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CD4+ T-cell count may not be a useful strategy to monitor antiretroviral therapy response in HTLV-1/HIV co-infected patients.

Overview of attention for article published in Current HIV Research, February 2017
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About this Attention Score

  • In the top 5% of all research outputs scored by Altmetric
  • One of the highest-scoring outputs from this source (#2 of 216)
  • High Attention Score compared to outputs of the same age (92nd percentile)

Mentioned by

news
4 news outlets

Citations

dimensions_citation
13 Dimensions

Readers on

mendeley
26 Mendeley
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Title
CD4+ T-cell count may not be a useful strategy to monitor antiretroviral therapy response in HTLV-1/HIV co-infected patients.
Published in
Current HIV Research, February 2017
DOI 10.2174/1570162x15666170216114917
Pubmed ID
Authors

Alain Vandormael, Filipe Rego, Siva Danaviah, Luiz Alcantara, David Boulware, Tulio de Oliveira

Abstract

HTLV-1/HIV co-infection is known to elevate the CD4+ T-cell counts of treatment-naïve persons. We investigated whether HTLV-1/HIV co-infected patients continued to have elevated CD4+ T-cell counts after developing virologic failure on antiretroviral therapy (ART). The data comes from a drug resistance study located in the KwaZulu-Natal province of South Africa. All participants (N=383) presented for repeated CD4+ T-cell count and HIV viral load level testing between January 2006 and March 2014. We used a random-coefficient model to estimate the change in CD4+ T-cell count and HIV viral load level by HTLV-1/HIV co-infection status over time, adjusting for age, sex, and duration of virologic failure. HTLV-1/HIV co-infected participants (n=8) had higher CD4+ T-cell counts, with a positive difference of 117.2 cells/µL at the ART initiation date (p-value=0.001), 114.7 cells/µL (p-value<0.001) 12 months after this date, and 112.3 cells/µL (p-value=0.005) 24 months after this date, holding all else constant. In contrast, there was no difference in the HIV viral load level by HTLV-1/HIV co-infected status throughout the observation period. We show that HTLV-1/HIV co-infected participants continued to have elevated CD4+ T-cell counts after developing virologic failure on ART, despite no difference in their HIV viral load levels when compared with HIV mono-infected participants. Our results indicate that CD4+ T-cell count testing may not be a useful strategy to monitor ART response in the presence of HTLV-1 infection.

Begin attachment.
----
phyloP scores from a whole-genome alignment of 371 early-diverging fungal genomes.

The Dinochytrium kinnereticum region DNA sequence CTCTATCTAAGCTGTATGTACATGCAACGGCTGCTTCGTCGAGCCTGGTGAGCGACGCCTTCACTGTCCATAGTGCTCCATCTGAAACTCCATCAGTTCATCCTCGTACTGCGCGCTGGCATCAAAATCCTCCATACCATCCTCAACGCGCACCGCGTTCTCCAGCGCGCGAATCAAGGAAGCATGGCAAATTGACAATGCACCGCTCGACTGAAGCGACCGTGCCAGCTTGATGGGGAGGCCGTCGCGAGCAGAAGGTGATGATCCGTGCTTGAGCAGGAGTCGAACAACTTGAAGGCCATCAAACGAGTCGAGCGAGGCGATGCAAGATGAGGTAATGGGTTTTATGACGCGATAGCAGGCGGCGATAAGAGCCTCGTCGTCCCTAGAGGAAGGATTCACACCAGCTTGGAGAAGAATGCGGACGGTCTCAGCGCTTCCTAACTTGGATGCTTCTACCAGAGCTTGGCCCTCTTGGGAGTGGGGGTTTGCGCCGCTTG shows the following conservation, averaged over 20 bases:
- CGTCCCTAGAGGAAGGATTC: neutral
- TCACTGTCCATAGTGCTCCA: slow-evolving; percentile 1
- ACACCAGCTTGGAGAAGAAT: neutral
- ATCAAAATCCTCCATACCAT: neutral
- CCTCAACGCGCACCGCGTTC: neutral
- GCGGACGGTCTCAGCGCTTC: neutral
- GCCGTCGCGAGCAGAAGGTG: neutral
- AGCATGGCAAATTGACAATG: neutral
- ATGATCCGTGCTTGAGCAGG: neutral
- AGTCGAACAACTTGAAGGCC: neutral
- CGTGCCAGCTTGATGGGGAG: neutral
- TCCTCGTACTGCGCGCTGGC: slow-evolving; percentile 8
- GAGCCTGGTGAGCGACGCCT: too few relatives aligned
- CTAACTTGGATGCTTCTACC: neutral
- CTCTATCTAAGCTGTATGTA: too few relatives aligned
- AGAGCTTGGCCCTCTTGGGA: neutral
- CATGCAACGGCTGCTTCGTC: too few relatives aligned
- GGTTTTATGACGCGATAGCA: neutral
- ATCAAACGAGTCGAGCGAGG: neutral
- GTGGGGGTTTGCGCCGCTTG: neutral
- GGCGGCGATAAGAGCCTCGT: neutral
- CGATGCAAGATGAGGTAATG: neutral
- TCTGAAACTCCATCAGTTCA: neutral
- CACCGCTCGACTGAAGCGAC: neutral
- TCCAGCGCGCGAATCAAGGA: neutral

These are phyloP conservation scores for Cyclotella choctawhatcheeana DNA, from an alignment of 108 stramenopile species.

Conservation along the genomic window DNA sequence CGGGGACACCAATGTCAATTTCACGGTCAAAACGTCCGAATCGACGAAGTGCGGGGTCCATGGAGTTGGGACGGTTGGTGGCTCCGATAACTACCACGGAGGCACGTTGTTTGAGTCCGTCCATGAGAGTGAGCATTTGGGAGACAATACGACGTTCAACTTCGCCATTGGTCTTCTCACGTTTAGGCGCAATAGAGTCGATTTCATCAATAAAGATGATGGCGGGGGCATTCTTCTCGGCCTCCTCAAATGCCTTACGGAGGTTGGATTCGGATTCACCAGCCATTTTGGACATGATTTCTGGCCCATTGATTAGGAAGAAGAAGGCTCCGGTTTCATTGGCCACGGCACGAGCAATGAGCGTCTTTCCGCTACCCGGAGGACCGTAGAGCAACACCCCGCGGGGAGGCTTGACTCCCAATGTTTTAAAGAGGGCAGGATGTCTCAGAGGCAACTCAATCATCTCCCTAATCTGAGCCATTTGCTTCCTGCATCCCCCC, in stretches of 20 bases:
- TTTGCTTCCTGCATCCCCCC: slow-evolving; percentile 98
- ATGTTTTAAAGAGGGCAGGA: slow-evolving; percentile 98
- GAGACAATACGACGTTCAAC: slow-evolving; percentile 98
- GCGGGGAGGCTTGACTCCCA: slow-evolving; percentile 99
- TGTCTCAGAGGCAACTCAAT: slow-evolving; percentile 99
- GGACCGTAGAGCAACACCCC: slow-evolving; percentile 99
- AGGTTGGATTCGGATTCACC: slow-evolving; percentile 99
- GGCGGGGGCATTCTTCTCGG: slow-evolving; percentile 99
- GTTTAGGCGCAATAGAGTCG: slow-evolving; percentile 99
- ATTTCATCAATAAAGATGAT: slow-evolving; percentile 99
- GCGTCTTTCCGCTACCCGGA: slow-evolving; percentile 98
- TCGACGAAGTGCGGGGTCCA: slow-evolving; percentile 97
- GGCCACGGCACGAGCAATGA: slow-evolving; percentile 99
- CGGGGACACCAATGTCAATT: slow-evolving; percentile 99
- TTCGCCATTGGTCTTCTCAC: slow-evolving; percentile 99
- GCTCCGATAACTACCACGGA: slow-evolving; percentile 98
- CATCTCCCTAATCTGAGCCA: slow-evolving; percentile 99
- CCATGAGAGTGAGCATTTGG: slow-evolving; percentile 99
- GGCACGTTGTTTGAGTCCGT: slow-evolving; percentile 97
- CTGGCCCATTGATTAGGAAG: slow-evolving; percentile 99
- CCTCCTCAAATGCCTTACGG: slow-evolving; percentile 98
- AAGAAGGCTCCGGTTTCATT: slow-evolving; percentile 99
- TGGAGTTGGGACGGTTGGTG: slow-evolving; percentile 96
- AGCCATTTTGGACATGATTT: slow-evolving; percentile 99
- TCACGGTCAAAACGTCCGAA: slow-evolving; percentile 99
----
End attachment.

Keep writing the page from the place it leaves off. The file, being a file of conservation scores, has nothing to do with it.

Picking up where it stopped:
Mendeley readers

The data shown below were compiled from readership statistics for 26 Mendeley readers of this research output. Click here to see the associated Mendeley record.

Geographical breakdown

Country Count As %
Unknown 26 100%

Demographic breakdown

Readers by professional status Count As %
Student > Ph. D. Student 4 15%
Student > Master 4 15%
Student > Bachelor 3 12%
Other 2 8%
Student > Doctoral Student 2 8%
Other 6 23%
Unknown 5 19%
Readers by discipline Count As %
Medicine and Dentistry 6 23%
Nursing and Health Professions 4 15%
Immunology and Microbiology 3 12%
Agricultural and Biological Sciences 1 4%
Computer Science 1 4%
Other 3 12%
Unknown 8 31%

Attention Score in Context

This research output has an Altmetric Attention Score of 31. This is our high-level measure of the quality and quantity of online attention that it has received. This Attention Score, as well as the ranking and number of research outputs shown below, was calculated when the research output was last mentioned on 20 March 2017.
All research outputs
#350,842
of 9,222,312 outputs
Outputs from Current HIV Research
#2
of 216 outputs
Outputs of similar age
#19,720
of 279,354 outputs
Outputs of similar age from Current HIV Research
#1
of 3 outputs
Altmetric has tracked 9,222,312 research outputs across all sources so far. Compared to these this one has done particularly well and is in the 96th percentile: it's in the top 5% of all research outputs ever tracked by Altmetric.
So far Altmetric has tracked 216 research outputs from this source. They receive a mean Attention Score of 2.2. This one has done particularly well, scoring higher than 99% of its peers.
Older research outputs will score higher simply because they've had more time to accumulate mentions. To account for age we can compare this Altmetric Attention Score to the 279,354 tracked outputs that were published within six weeks on either side of this one in any source. This one has done particularly well, scoring higher than 92% of its contemporaries.
We're also able to compare this research output to 3 others from the same source and published within six weeks on either side of this one. This one has scored higher than all of them